The rear panel with input/output connectors. From left to right: 2 x USB 2.0, DVI, HDMI, 2 x USB 3.1 (Gen1, type A), 1 x RJ45 (Gigabit LAN), 2 x USB 3.1 (Gen1, type A), 1 x USB 3.1 (Gen2, type A), 1 x USB 3.1 (Gen2, type C), audio inputs/outputs.
The motherboard supports up to 64GB of DDR4 memory modules (866/ 2133/ 2400/ 2667(OC)/ 2933(OC)/ 3200(OC)+ Mhz).
The AM4 socket:
The VR-Boost. This is a chip designed to improve the VR signal:
Only MSI products are equipped with VR Boost. When using a VR headset, you want to have a smooth experience. Traditional USB ports can suffer signal drops, significantly impacting performance of connected devices. VR Boost is a smart chip that ensures a clean and strong signal to a VR optimized USB port, giving you an enjoyable VR experience.
3 – The AMD Ryzen 7 1700 CPU
I chose a Ryzen 7 1700 (3.0GHz base clock, 3.7GHz boost clock) CPU because this CPU offers all I need: 8 cores / 16 threads (or 16 logical cores) and it comes with a CPU cooler, the Wraith Spire.
The Wraith Spire is geeky because it comes with an RGB lighting connector as well as an extension cable. You will be able to change the color of the LED thanks to MSI Gaming App.
Just connect the cable to the CPU cooler and to the motherboard. On the MSI X370 motherboard, you have to connect this cable to the JLED1 connector:
4 – The System Memory
For the DDR4 memory, I selected the following kit: Corsair Dominator Platinum 16GB 3000MHz. With the MSI X370 motherboard, I found that 2667MHz in the BIOS was a stable memory speed.
5 – First Boot and BIOS
The motherboard is shipped with the BIOS version E7A32AMS.100:
With all articles I read about motherboards for Ryzen, the first thing I did is to download on an USB key the latest BIOS from MSI website and to update it:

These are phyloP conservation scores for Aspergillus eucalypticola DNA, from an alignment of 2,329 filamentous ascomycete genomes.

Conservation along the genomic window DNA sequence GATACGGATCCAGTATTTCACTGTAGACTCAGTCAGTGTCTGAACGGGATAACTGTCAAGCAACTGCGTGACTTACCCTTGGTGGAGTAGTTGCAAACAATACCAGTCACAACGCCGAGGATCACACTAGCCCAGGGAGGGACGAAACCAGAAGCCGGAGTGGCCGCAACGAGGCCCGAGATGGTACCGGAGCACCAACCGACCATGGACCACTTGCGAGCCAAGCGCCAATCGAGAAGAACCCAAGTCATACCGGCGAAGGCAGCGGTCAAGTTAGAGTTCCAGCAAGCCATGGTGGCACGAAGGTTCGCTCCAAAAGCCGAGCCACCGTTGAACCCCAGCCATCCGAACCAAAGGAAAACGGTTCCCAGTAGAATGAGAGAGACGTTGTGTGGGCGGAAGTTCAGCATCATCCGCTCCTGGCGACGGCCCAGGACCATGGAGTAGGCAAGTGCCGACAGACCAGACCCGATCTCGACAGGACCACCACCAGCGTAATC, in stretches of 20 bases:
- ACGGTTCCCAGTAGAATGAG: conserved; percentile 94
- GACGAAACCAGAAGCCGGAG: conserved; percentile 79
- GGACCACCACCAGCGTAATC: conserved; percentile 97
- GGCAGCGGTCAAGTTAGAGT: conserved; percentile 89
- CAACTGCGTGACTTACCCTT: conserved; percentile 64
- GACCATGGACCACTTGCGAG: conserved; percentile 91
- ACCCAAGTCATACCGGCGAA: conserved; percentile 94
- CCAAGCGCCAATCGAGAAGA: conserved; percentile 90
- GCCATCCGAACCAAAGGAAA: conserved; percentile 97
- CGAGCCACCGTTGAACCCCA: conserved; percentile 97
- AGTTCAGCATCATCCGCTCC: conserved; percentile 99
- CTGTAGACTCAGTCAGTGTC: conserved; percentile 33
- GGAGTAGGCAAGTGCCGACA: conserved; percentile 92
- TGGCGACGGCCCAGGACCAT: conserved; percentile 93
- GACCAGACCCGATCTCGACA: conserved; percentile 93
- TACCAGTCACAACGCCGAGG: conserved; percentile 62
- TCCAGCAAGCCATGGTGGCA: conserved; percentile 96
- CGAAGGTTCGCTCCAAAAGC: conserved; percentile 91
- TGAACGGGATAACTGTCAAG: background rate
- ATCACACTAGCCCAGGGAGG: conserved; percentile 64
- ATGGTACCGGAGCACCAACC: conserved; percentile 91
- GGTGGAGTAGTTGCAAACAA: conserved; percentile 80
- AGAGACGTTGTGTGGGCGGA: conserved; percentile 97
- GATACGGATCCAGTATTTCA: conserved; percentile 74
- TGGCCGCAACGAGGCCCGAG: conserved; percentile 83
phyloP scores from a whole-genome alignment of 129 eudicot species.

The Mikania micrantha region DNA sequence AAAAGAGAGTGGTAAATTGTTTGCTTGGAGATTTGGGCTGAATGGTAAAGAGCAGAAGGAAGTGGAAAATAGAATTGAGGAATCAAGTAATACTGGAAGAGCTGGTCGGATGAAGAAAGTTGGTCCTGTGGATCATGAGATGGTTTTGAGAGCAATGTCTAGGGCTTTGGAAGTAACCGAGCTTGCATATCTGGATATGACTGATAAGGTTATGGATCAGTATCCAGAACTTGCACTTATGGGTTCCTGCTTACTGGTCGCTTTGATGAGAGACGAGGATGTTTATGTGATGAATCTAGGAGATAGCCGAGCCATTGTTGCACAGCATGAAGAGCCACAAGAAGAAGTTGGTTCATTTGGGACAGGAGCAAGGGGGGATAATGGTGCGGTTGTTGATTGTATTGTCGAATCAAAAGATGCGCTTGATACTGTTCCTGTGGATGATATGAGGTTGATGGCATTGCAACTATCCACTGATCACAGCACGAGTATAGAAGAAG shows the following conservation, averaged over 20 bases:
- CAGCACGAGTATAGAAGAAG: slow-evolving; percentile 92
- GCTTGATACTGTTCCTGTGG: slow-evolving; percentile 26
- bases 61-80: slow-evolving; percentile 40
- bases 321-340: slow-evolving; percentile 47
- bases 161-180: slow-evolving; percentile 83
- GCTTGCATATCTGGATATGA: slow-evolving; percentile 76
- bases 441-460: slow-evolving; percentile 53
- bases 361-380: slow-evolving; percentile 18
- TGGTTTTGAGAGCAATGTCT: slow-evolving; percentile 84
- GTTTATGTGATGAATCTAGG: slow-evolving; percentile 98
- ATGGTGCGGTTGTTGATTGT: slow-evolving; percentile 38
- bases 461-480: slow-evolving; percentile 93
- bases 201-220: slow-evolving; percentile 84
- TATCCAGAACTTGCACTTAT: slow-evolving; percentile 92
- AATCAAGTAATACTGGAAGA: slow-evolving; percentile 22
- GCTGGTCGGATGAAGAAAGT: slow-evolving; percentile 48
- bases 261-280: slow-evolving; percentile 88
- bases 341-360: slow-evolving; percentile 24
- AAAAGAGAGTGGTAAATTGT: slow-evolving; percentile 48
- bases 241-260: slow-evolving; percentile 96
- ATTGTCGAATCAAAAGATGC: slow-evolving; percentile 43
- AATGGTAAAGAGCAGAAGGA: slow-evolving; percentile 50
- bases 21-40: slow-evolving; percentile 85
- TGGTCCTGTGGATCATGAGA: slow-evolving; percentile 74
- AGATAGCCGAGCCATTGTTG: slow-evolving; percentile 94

The BIOS update is easy and works fine. The latest BIOS is version 130:
This motherboard can be monitored or tweaked with MSI Gaming App:
The Gaming APP can also drive the CPU cooler (AMD Wraith Spire) and the graphics card:
6 – Quick Benchmark
Here is a quick benchmark with 3DMark. The goal is to see the difference in the CPU score between the Ryzen 7 testbed and the previous one, based on a Core i5. Just to be sure that the big Ryzen 7 offers better performances than the little Core i5 😉 The graphics card is a Radeon RX 470 (with Crimson 17.4.3).
– Intel Core i5 6600K @ 3.5GHz
– ASUS Z170 PRO Gaming
– 8GB DDR4 @ 2666MHz Corsair Vengeance
All CPUs work at their default clock speeds.
6.1 – Intel Core i5 6600K
– TimeSpy: 3658 (graphics: 3640 – CPU: 3767)
– Sky Diver: 24010 (graphics: 37116 – Physics: 9267 – Combined: 19032)
– FireStrike: 9741 (graphics: 11839 – Physics: 9686 – Combined: 4198)
6.2 – AMD Ryzen Ryzen 7 1700
– TimeSpy: 3855 (graphics: 3576 – CPU: 6928 (+83%))
– Sky Diver: 28700 (graphics: 35835 – Physics: 15178 (+63%) – Combined: 24812)
– FireStrike: 10252 (graphics: 11673 – Physics: 16287 (+66%) – Combined: 4153)
I think the CPU score is clear: between +60% and +80% for the Ryzen 7 CPU. Not bad!
My previous experience with an AMD processor (FX 6100) was rather bad: the FX 6100 (6-core processor) was slow and I quickly updated the testbed with an Intel CPU. With Ryzen CPUs, it’s another story. This time, AMD’s CPUs are a real alternative to Intel’s ones and this is very cool.